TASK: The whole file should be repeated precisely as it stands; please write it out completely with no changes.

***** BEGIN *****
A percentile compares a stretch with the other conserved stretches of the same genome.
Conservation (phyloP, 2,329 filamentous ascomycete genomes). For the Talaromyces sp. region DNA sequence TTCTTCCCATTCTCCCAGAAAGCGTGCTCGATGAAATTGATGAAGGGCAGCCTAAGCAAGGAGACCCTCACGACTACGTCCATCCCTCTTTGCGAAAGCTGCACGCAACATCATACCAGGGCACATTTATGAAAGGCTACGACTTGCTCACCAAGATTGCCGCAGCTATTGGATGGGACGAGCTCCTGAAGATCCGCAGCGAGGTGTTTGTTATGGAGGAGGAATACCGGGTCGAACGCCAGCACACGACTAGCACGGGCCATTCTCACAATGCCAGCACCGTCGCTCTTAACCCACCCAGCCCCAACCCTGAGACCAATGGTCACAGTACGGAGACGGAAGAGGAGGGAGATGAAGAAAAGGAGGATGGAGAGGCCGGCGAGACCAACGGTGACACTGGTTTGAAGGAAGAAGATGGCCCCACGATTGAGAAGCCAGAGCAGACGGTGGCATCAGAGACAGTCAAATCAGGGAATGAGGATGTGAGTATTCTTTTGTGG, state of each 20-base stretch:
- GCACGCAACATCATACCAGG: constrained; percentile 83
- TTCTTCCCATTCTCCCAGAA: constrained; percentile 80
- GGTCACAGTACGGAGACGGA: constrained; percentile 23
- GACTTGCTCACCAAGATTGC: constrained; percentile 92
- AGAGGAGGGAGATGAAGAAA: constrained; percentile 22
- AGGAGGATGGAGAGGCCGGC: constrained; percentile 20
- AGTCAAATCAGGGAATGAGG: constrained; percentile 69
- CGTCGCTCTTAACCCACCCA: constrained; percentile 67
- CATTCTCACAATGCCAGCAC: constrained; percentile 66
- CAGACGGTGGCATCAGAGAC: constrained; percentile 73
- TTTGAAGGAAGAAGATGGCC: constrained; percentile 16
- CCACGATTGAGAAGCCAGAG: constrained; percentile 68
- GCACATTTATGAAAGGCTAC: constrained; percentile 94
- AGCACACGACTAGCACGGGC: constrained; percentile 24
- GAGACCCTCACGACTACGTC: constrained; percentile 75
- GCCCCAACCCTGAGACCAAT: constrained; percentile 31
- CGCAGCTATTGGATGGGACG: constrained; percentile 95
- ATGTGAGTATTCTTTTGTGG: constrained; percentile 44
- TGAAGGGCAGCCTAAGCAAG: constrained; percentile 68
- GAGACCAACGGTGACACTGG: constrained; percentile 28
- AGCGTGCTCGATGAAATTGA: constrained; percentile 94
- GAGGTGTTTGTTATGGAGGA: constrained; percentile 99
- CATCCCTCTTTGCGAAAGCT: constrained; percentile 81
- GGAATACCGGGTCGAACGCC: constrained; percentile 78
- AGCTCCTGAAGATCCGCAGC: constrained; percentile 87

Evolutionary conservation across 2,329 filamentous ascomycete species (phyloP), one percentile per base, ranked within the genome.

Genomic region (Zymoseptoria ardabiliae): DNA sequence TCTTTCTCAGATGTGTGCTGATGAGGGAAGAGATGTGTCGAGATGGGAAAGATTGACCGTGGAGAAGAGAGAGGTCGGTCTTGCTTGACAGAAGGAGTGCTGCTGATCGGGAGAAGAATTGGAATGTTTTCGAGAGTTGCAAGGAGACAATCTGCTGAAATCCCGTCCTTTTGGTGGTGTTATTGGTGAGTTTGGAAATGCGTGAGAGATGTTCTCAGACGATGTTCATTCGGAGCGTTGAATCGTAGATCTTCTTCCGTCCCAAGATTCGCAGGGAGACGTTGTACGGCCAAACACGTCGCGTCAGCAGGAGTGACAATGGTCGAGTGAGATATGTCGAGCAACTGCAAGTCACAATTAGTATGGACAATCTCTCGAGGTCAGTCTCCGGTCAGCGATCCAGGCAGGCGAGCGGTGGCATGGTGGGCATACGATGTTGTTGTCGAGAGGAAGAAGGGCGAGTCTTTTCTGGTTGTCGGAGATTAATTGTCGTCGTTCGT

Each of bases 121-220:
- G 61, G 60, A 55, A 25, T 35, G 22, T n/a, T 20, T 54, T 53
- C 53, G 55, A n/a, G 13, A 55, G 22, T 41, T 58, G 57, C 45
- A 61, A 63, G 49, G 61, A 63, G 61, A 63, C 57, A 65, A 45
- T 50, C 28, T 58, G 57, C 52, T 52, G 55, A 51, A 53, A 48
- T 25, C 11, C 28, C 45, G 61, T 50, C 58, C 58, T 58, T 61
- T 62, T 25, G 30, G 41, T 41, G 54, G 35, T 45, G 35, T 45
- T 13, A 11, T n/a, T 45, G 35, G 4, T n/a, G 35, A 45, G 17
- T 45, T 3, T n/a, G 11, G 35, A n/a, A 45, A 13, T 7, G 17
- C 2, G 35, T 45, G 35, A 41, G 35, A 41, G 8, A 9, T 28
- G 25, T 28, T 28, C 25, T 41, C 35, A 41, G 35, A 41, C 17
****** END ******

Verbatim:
A percentile compares a stretch with the other conserved stretches of the same genome.
Conservation (phyloP, 2,329 filamentous ascomycete genomes). For the Talaromyces sp. region DNA sequence TTCTTCCCATTCTCCCAGAAAGCGTGCTCGATGAAATTGATGAAGGGCAGCCTAAGCAAGGAGACCCTCACGACTACGTCCATCCCTCTTTGCGAAAGCTGCACGCAACATCATACCAGGGCACATTTATGAAAGGCTACGACTTGCTCACCAAGATTGCCGCAGCTATTGGATGGGACGAGCTCCTGAAGATCCGCAGCGAGGTGTTTGTTATGGAGGAGGAATACCGGGTCGAACGCCAGCACACGACTAGCACGGGCCATTCTCACAATGCCAGCACCGTCGCTCTTAACCCACCCAGCCCCAACCCTGAGACCAATGGTCACAGTACGGAGACGGAAGAGGAGGGAGATGAAGAAAAGGAGGATGGAGAGGCCGGCGAGACCAACGGTGACACTGGTTTGAAGGAAGAAGATGGCCCCACGATTGAGAAGCCAGAGCAGACGGTGGCATCAGAGACAGTCAAATCAGGGAATGAGGATGTGAGTATTCTTTTGTGG, state of each 20-base stretch:
- GCACGCAACATCATACCAGG: constrained; percentile 83
- TTCTTCCCATTCTCCCAGAA: constrained; percentile 80
- GGTCACAGTACGGAGACGGA: constrained; percentile 23
- GACTTGCTCACCAAGATTGC: constrained; percentile 92
- AGAGGAGGGAGATGAAGAAA: constrained; percentile 22
- AGGAGGATGGAGAGGCCGGC: constrained; percentile 20
- AGTCAAATCAGGGAATGAGG: constrained; percentile 69
- CGTCGCTCTTAACCCACCCA: constrained; percentile 67
- CATTCTCACAATGCCAGCAC: constrained; percentile 66
- CAGACGGTGGCATCAGAGAC: constrained; percentile 73
- TTTGAAGGAAGAAGATGGCC: constrained; percentile 16
- CCACGATTGAGAAGCCAGAG: constrained; percentile 68
- GCACATTTATGAAAGGCTAC: constrained; percentile 94
- AGCACACGACTAGCACGGGC: constrained; percentile 24
- GAGACCCTCACGACTACGTC: constrained; percentile 75
- GCCCCAACCCTGAGACCAAT: constrained; percentile 31
- CGCAGCTATTGGATGGGACG: constrained; percentile 95
- ATGTGAGTATTCTTTTGTGG: constrained; percentile 44
- TGAAGGGCAGCCTAAGCAAG: constrained; percentile 68
- GAGACCAACGGTGACACTGG: constrained; percentile 28
- AGCGTGCTCGATGAAATTGA: constrained; percentile 94
- GAGGTGTTTGTTATGGAGGA: constrained; percentile 99
- CATCCCTCTTTGCGAAAGCT: constrained; percentile 81
- GGAATACCGGGTCGAACGCC: constrained; percentile 78
- AGCTCCTGAAGATCCGCAGC: constrained; percentile 87

Evolutionary conservation across 2,329 filamentous ascomycete species (phyloP), one percentile per base, ranked within the genome.

Genomic region (Zymoseptoria ardabiliae): DNA sequence TCTTTCTCAGATGTGTGCTGATGAGGGAAGAGATGTGTCGAGATGGGAAAGATTGACCGTGGAGAAGAGAGAGGTCGGTCTTGCTTGACAGAAGGAGTGCTGCTGATCGGGAGAAGAATTGGAATGTTTTCGAGAGTTGCAAGGAGACAATCTGCTGAAATCCCGTCCTTTTGGTGGTGTTATTGGTGAGTTTGGAAATGCGTGAGAGATGTTCTCAGACGATGTTCATTCGGAGCGTTGAATCGTAGATCTTCTTCCGTCCCAAGATTCGCAGGGAGACGTTGTACGGCCAAACACGTCGCGTCAGCAGGAGTGACAATGGTCGAGTGAGATATGTCGAGCAACTGCAAGTCACAATTAGTATGGACAATCTCTCGAGGTCAGTCTCCGGTCAGCGATCCAGGCAGGCGAGCGGTGGCATGGTGGGCATACGATGTTGTTGTCGAGAGGAAGAAGGGCGAGTCTTTTCTGGTTGTCGGAGATTAATTGTCGTCGTTCGT

Each of bases 121-220:
- G 61, G 60, A 55, A 25, T 35, G 22, T n/a, T 20, T 54, T 53
- C 53, G 55, A n/a, G 13, A 55, G 22, T 41, T 58, G 57, C 45
- A 61, A 63, G 49, G 61, A 63, G 61, A 63, C 57, A 65, A 45
- T 50, C 28, T 58, G 57, C 52, T 52, G 55, A 51, A 53, A 48
- T 25, C 11, C 28, C 45, G 61, T 50, C 58, C 58, T 58, T 61
- T 62, T 25, G 30, G 41, T 41, G 54, G 35, T 45, G 35, T 45
- T 13, A 11, T n/a, T 45, G 35, G 4, T n/a, G 35, A 45, G 17
- T 45, T 3, T n/a, G 11, G 35, A n/a, A 45, A 13, T 7, G 17
- C 2, G 35, T 45, G 35, A 41, G 35, A 41, G 8, A 9, T 28
- G 25, T 28, T 28, C 25, T 41, C 35, A 41, G 35, A 41, C 17